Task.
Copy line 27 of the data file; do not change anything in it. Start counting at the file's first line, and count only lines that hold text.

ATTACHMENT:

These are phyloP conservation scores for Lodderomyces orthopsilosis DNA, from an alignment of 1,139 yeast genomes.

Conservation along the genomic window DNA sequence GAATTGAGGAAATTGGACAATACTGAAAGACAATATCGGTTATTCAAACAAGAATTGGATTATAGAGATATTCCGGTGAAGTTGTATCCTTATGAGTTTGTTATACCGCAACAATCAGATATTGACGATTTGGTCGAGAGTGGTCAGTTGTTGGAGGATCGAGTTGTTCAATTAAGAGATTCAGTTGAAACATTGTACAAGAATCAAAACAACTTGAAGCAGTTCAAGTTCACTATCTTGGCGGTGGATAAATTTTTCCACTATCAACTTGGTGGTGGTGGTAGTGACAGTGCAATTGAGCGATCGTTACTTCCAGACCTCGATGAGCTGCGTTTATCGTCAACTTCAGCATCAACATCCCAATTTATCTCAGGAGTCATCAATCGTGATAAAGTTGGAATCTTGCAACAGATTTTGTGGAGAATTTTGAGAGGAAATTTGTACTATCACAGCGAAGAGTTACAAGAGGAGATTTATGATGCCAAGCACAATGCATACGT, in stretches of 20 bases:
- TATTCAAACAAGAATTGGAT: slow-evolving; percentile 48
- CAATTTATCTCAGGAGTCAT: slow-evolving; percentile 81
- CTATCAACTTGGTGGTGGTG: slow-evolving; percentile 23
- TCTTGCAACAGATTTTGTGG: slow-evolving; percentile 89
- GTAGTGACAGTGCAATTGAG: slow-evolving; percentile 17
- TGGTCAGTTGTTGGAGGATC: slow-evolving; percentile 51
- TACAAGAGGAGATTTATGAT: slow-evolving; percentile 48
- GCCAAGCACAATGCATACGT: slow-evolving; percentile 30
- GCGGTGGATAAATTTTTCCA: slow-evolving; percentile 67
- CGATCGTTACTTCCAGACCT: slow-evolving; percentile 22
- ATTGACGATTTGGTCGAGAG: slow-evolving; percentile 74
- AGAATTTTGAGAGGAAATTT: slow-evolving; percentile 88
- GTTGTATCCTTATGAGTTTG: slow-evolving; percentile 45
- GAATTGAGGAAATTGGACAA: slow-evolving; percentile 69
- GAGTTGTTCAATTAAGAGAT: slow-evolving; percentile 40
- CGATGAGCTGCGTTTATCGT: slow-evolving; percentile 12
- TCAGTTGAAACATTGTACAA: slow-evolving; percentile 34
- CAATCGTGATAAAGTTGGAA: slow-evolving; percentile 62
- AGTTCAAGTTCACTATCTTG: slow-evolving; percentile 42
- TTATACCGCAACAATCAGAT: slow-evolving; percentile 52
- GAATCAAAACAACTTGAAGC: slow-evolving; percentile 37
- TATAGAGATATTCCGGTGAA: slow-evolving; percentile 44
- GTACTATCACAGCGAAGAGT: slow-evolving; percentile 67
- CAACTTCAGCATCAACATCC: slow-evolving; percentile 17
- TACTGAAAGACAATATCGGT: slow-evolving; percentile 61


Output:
- TACTGAAAGACAATATCGGT: slow-evolving; percentile 61